Perhaps the fact that I never quite had a friendship like this (and I'm not a female) might have dulled the book's power for me, so if this sounds intriguing, I'd encourage you to pick this book up.

See all of my reviews at http://itseithersadnessoreuphoria.blo....
Profile Image for Orsodimondo.
2,155 reviews1,696 followers
May 23, 2022

Non c’era nulla di rabbioso o crudele nel nostro allontanamento, non per lei. Era come se io fossi un paio di vecchie scarpe e lei ne avesse un paio nuove e più sciccose; non le veniva in mente di indossare quelle vecchie, ma non per questo le buttava via.

Le cose finiscono. Prima o poi, le cose finiscono. Amori e, anche, amicizie.
Prima o poi tanti amori e molte amicizie finiscono.
La ragazza brucia (le ragazze e i ragazzi bruciano) forse perché si chiama Burnes, ma soprattutto perché è un’adolescente. E l’adolescenza è l’età del fuoco, bruciare fa parte del gioco, di quel periodo di crescita e trasformazione e perdita.

A volte avevo l’impressione che crescere e diventare una ragazza significasse imparare ad avere paura. Non a essere paranoica, no, ma sempre sull’attenti, come se dovessi conoscere tutte le uscite di sicurezza di un cinema o quelle antincendio di un albergo. A differenza di quand’eri piccola, scoprivi che il tuo corpo era vulnerabile, fortificato ma con qualche punto debole.

Claire Messud alza un buon numero di palle: ma, o le alza troppo in alto o sbaglia il tempo della schiacciata finendo col limitarsi a un semplice rilancio nel campo avversario. Quasi una finta.
Ci sono buoni spunti narrativi in questo romanzo: il manicomio abbandonato con le sue possibili storie di segregazione, malattia, follia; la mamma di Cassie angelo della misericordia, oppure della morte, dipende dal punto di vista, e lei si porta in casa un angelo della freddezza; violenza, abuso, pedofilia, fuga; ragazze più o meno interrotte, bambine che crescono, il passaggio d’età… Ma si smarriscono, non vengono portati fino in fondo, si abbandonano prima del loro pieno sviluppo per mancanza d’intensità.
Alla fine, tutto sommato, una storia come tante, e senza particolare consistenza.

Profile Image for Elyse Walters.
4,010 reviews42 followers
September 5, 2017
"Oh brother"....
"I try to imagine feeling lonely and the way she felt lonely, then. I'm not sure I can do that. I'm a dog and she was a cat: I slobbery and keen; she, self-contained and ultimately private. For so many years it didn't matter; but then she was alone. In her feline nature, and lonely. I should have been able to sense how it was. She was too proud to tell me, or Peter for that matter; and I was too proud and too wounded to look".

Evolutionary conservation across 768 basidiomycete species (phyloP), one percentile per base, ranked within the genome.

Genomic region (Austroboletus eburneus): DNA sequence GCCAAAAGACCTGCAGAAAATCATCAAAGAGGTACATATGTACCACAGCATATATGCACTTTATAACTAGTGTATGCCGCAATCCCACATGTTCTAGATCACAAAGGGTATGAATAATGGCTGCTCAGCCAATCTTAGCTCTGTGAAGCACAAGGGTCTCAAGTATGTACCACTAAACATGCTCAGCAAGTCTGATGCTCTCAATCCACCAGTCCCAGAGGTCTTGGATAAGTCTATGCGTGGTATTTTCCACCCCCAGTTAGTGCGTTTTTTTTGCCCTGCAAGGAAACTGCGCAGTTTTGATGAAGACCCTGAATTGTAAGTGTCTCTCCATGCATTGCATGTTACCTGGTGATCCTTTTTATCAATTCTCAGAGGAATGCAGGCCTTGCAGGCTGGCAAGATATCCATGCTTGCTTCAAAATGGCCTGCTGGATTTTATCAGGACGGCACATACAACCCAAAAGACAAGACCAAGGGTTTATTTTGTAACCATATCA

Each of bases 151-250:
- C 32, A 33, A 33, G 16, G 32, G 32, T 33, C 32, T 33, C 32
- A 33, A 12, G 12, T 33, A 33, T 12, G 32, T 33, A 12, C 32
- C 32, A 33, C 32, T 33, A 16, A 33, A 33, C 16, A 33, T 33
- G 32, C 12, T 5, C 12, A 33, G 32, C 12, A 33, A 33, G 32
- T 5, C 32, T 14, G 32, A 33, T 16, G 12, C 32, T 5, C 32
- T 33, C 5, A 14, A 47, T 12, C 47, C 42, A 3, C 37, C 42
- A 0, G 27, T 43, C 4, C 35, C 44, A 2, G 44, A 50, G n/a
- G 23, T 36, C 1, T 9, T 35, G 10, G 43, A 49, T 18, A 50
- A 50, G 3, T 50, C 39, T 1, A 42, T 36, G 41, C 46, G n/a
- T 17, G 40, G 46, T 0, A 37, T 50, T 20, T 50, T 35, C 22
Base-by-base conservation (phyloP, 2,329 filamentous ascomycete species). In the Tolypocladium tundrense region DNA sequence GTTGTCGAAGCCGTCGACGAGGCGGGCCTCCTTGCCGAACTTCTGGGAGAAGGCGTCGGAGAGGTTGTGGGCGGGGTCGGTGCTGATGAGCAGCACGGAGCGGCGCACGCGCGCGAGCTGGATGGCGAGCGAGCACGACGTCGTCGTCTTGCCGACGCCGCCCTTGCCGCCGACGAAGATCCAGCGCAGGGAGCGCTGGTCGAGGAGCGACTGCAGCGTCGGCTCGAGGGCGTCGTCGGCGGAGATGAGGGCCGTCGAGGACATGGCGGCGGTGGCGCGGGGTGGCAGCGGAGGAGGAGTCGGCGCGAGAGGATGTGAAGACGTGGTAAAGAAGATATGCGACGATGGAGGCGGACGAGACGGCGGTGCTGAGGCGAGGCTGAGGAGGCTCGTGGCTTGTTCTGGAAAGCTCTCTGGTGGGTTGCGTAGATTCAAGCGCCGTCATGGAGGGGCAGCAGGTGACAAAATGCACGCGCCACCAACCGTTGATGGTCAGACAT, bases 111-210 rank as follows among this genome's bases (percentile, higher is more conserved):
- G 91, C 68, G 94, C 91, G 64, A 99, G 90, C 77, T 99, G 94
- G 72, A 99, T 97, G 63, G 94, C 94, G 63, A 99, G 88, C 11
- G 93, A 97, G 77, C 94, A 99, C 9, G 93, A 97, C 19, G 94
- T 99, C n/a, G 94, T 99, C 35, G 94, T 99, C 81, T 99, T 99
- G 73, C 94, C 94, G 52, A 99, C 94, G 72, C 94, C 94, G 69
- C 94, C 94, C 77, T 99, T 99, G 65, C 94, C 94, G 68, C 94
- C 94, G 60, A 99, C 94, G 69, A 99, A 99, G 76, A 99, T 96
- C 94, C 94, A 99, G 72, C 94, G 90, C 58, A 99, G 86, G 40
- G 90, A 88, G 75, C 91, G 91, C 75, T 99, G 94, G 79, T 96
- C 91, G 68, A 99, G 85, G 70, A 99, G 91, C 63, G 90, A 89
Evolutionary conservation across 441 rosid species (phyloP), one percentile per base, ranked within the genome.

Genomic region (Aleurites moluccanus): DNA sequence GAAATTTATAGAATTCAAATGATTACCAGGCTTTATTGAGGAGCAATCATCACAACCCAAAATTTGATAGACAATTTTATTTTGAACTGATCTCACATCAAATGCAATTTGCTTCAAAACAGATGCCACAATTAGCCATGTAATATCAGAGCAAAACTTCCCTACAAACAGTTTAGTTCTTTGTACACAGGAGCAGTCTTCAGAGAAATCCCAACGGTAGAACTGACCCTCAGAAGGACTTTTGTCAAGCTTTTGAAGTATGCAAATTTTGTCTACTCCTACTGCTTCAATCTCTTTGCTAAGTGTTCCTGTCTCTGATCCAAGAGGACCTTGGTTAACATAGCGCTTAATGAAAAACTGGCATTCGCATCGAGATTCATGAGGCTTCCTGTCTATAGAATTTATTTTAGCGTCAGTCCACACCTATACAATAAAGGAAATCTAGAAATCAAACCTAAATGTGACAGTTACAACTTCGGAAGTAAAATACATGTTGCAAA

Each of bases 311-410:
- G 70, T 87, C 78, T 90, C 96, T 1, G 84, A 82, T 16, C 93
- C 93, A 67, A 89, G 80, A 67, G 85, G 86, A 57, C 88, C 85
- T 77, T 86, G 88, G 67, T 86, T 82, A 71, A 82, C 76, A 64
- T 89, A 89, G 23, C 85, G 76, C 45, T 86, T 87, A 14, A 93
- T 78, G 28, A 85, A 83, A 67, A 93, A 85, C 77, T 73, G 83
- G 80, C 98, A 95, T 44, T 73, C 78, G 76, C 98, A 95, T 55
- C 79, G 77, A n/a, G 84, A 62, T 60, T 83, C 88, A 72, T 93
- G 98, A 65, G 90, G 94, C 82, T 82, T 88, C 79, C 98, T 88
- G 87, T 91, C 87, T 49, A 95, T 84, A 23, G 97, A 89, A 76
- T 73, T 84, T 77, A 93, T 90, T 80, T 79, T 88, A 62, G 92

Like I said.... "oh brother"! The above excerpt is just not the type of writing I can read without rolling my eyes --turning into a teenager here myself - and not proud of it.

With 4 wonderful books about friendship from early childhood into adulthood--with all of the many things that can happen...by Elena Ferrante... Claire Messud took a huge risk writing about a coming-of-age -girl's friendship - gone astray- novel.
Given Claire Messud - herself is such a wonderful writer - I thought it was possible her risk would pay off....

Then I saw Bonnie's early review- way back -her 2 star review ( she read an early reader ARC).... I was worried, but still hopeful and pre-ordered this book.

Its very hard to believe Claire Messud wrote this. The ending had some depth - but I felt there was a stronger story to tell between the mothers & daughters than the girls relationship. There friendship was too weak to begin with. Comparing each other to cats and dogs? That's reaching!!!

2 stars
Profile Image for Linda.
1,231 reviews1,279 followers
August 13, 2017
Life seems to distance even the most solid of friendships.

We all remember the ebb and flow of childhood memories. That friend. That one friend who was so aligned in our thoughts from morning until night and beyond. That person who breathed in every ounce of our persona and kept secrets as still as death.

Julia and Cassie were bonded together since they were very small children living in the town of Royston, Massachusetts. Royston, never highlighted on anyone's travel map, encompassed its community in small town living and small town mentalities. A good time was spent trying out nail polish at the Rite Aid drug store or watching storefronts close up on Main Street.

Although tightly wound in friendship, Julia and Cassie are far different in their appearances, their dreams, and their family backgrounds. Julia's mother writes for magazines and her father is a dentist with his office a few feet from their home. Cassie's mom is a hospice nurse who drops Cassie off every day at Julia's house as she rushes to work. Cassie's father supposedly died when she was a baby. He is an elusive presence in Cassie's life and one that plays out throughout this story.

Claire Messud develops her storyline along the lines of an undying friendship that seems to breathe its last. The strength of the telling is in its early stages when the young girls find adventures in the out-of-bounds swimming hole and the boarded up asylum at the edge of town. They seem to fill the void for each other that exists in that uncertain rough terrain of early adolescence. Where one steps low the other braces for the fall.

As time passes, the girls eventually are separated into different sub-groups of school classes, friend choices, and questions of mistrust. They appear to drift in and out of each other's lives and stark differences in maturity start to rise. There doesn't seem to be that soft place to land anymore.